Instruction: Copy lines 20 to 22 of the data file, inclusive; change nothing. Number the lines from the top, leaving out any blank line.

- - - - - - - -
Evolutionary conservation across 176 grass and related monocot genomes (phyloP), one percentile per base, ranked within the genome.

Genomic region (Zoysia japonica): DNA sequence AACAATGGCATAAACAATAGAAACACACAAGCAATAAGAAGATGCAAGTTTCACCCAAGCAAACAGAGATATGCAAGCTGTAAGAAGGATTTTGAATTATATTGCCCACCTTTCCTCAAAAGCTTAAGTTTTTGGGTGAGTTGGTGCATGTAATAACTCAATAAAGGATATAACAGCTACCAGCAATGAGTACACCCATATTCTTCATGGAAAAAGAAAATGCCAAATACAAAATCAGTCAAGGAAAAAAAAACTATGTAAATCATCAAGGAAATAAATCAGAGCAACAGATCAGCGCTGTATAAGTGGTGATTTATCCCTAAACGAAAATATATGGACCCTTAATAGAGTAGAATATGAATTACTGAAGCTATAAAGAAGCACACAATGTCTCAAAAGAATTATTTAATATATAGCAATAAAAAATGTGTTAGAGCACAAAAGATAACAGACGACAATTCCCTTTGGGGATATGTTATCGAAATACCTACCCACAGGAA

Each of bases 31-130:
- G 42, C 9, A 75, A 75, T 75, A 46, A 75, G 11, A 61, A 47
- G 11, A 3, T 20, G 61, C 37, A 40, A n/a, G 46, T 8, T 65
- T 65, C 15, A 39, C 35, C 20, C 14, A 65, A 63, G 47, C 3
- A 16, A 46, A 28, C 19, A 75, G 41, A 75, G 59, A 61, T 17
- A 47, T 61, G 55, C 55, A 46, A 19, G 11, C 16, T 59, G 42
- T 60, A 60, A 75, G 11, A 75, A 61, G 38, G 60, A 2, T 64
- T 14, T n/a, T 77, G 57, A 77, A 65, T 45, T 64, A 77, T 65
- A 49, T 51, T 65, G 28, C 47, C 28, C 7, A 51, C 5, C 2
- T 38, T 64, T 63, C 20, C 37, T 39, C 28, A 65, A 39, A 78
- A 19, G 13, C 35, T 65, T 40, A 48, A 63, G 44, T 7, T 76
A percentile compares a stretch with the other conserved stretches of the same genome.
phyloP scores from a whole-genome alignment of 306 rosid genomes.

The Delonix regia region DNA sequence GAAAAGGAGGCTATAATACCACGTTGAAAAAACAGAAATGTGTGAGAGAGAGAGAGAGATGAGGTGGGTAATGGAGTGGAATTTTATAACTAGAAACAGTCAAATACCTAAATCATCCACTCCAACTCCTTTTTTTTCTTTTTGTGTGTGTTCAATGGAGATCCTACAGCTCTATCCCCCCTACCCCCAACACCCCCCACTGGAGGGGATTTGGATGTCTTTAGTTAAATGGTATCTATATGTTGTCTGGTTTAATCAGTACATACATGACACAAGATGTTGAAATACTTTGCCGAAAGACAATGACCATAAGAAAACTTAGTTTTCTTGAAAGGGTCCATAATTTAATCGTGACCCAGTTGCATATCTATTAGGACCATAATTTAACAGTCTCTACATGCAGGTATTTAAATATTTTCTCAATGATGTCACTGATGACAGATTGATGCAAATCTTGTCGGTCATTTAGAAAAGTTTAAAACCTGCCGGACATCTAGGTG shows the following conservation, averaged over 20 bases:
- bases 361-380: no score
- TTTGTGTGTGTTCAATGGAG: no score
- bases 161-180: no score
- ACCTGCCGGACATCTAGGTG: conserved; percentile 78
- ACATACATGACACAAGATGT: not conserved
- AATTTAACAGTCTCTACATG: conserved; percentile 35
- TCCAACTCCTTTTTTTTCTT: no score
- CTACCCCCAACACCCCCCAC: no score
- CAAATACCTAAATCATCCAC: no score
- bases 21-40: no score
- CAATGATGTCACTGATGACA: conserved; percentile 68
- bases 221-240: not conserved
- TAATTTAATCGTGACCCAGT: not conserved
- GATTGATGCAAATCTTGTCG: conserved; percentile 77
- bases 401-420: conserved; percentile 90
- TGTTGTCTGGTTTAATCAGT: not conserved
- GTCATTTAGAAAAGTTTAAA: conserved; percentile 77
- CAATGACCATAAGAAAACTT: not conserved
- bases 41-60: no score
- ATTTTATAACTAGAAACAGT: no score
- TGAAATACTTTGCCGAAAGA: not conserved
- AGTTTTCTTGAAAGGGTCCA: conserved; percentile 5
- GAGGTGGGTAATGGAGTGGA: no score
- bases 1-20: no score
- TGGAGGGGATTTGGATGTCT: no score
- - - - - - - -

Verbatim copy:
- ACCTGCCGGACATCTAGGTG: conserved; percentile 78
- ACATACATGACACAAGATGT: not conserved
- AATTTAACAGTCTCTACATG: conserved; percentile 35